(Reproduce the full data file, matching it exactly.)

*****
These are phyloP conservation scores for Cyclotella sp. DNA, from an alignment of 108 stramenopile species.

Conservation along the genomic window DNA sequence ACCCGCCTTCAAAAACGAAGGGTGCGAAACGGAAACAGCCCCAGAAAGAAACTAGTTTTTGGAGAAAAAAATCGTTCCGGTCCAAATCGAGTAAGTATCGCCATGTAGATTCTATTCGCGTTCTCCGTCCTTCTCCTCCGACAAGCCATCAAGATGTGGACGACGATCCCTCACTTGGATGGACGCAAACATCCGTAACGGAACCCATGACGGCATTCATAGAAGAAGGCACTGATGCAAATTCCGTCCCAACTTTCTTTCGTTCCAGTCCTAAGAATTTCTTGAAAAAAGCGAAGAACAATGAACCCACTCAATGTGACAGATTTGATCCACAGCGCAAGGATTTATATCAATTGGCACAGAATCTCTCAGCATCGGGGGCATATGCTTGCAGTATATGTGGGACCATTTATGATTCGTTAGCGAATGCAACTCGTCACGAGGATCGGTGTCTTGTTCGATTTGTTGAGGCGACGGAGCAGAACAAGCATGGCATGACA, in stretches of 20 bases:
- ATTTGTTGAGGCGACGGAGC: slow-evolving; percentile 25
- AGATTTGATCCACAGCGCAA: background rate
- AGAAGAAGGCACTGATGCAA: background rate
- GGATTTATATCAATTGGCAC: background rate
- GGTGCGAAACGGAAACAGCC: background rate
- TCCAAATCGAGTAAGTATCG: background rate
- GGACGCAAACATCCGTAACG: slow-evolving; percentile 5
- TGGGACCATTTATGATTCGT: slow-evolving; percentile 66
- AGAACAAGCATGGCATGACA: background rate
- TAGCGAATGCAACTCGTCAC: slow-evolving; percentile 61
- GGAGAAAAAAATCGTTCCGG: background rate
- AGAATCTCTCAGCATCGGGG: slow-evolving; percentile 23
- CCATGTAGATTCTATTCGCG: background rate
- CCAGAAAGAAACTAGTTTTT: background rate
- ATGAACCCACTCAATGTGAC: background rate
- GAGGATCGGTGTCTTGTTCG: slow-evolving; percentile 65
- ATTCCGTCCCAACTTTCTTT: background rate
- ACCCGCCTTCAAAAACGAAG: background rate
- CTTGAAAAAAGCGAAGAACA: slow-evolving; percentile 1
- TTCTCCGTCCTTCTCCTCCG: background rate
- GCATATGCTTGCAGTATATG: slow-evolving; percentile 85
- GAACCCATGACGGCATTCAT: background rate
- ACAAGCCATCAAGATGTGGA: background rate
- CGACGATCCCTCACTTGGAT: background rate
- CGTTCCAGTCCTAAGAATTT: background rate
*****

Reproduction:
These are phyloP conservation scores for Cyclotella sp. DNA, from an alignment of 108 stramenopile species.

Conservation along the genomic window DNA sequence ACCCGCCTTCAAAAACGAAGGGTGCGAAACGGAAACAGCCCCAGAAAGAAACTAGTTTTTGGAGAAAAAAATCGTTCCGGTCCAAATCGAGTAAGTATCGCCATGTAGATTCTATTCGCGTTCTCCGTCCTTCTCCTCCGACAAGCCATCAAGATGTGGACGACGATCCCTCACTTGGATGGACGCAAACATCCGTAACGGAACCCATGACGGCATTCATAGAAGAAGGCACTGATGCAAATTCCGTCCCAACTTTCTTTCGTTCCAGTCCTAAGAATTTCTTGAAAAAAGCGAAGAACAATGAACCCACTCAATGTGACAGATTTGATCCACAGCGCAAGGATTTATATCAATTGGCACAGAATCTCTCAGCATCGGGGGCATATGCTTGCAGTATATGTGGGACCATTTATGATTCGTTAGCGAATGCAACTCGTCACGAGGATCGGTGTCTTGTTCGATTTGTTGAGGCGACGGAGCAGAACAAGCATGGCATGACA, in stretches of 20 bases:
- ATTTGTTGAGGCGACGGAGC: slow-evolving; percentile 25
- AGATTTGATCCACAGCGCAA: background rate
- AGAAGAAGGCACTGATGCAA: background rate
- GGATTTATATCAATTGGCAC: background rate
- GGTGCGAAACGGAAACAGCC: background rate
- TCCAAATCGAGTAAGTATCG: background rate
- GGACGCAAACATCCGTAACG: slow-evolving; percentile 5
- TGGGACCATTTATGATTCGT: slow-evolving; percentile 66
- AGAACAAGCATGGCATGACA: background rate
- TAGCGAATGCAACTCGTCAC: slow-evolving; percentile 61
- GGAGAAAAAAATCGTTCCGG: background rate
- AGAATCTCTCAGCATCGGGG: slow-evolving; percentile 23
- CCATGTAGATTCTATTCGCG: background rate
- CCAGAAAGAAACTAGTTTTT: background rate
- ATGAACCCACTCAATGTGAC: background rate
- GAGGATCGGTGTCTTGTTCG: slow-evolving; percentile 65
- ATTCCGTCCCAACTTTCTTT: background rate
- ACCCGCCTTCAAAAACGAAG: background rate
- CTTGAAAAAAGCGAAGAACA: slow-evolving; percentile 1
- TTCTCCGTCCTTCTCCTCCG: background rate
- GCATATGCTTGCAGTATATG: slow-evolving; percentile 85
- GAACCCATGACGGCATTCAT: background rate
- ACAAGCCATCAAGATGTGGA: background rate
- CGACGATCCCTCACTTGGAT: background rate
- CGTTCCAGTCCTAAGAATTT: background rate